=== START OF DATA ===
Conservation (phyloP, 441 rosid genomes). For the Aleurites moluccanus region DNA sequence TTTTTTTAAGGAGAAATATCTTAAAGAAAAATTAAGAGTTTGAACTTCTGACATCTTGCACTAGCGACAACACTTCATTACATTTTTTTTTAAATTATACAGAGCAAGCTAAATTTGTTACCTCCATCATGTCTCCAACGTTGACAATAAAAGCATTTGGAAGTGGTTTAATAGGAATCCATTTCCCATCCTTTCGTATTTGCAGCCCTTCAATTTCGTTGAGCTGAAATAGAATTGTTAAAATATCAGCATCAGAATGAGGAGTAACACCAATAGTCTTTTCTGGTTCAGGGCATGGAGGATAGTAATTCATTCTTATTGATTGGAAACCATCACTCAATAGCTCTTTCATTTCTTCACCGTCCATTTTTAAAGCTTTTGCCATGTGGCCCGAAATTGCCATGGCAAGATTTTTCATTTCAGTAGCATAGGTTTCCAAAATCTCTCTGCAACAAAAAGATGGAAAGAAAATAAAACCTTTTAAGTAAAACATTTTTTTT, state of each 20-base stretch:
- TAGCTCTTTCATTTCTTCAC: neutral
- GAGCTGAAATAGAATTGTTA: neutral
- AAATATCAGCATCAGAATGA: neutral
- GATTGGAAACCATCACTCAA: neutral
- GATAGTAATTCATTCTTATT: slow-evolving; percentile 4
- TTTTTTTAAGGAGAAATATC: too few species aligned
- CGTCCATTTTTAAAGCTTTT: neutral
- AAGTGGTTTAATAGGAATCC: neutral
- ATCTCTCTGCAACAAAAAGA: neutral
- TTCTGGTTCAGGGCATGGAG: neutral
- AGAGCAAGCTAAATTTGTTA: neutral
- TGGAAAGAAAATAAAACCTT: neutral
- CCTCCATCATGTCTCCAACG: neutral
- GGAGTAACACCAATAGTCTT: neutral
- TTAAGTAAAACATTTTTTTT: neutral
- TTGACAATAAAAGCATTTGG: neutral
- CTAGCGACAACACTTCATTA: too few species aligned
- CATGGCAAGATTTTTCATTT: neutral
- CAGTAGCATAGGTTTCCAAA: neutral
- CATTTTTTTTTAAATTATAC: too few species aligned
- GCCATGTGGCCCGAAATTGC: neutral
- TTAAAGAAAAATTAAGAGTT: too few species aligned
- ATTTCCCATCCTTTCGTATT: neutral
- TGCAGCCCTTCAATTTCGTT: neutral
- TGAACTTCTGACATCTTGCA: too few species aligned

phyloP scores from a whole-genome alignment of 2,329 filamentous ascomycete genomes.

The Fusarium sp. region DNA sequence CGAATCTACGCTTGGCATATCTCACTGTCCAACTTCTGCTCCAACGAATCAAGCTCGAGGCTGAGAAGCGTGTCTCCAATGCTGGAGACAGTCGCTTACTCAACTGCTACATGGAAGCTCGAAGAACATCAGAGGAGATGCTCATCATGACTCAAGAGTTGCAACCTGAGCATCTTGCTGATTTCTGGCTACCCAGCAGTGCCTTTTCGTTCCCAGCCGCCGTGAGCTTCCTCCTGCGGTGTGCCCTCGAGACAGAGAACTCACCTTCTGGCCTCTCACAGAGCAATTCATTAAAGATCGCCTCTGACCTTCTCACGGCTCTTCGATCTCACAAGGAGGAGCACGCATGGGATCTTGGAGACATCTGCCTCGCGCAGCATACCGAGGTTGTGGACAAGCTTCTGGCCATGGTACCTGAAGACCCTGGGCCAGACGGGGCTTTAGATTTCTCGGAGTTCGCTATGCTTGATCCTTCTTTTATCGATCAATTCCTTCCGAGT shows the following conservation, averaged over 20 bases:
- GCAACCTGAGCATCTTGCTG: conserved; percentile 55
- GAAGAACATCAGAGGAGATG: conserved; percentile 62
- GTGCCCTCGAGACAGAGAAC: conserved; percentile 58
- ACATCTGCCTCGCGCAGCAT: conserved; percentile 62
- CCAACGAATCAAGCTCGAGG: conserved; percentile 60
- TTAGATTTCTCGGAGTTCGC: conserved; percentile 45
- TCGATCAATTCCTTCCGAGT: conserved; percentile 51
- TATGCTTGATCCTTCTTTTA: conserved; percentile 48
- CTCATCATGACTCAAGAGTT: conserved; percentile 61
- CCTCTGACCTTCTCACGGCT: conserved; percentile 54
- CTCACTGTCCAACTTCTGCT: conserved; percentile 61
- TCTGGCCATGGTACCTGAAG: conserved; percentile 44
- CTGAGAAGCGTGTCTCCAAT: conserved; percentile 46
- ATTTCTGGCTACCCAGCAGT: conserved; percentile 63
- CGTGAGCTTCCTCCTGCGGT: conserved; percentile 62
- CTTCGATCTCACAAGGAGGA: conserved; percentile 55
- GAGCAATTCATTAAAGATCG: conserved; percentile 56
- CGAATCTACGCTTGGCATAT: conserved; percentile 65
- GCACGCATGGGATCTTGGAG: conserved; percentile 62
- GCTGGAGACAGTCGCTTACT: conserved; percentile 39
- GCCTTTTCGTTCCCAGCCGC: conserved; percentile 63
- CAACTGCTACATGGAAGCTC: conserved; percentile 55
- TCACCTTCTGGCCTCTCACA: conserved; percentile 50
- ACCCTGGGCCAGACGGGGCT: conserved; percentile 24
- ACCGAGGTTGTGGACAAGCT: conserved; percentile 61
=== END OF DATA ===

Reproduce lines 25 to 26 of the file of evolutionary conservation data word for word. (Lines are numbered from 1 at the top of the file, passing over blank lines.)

- TGCAGCCCTTCAATTTCGTT: neutral
- TGAACTTCTGACATCTTGCA: too few species aligned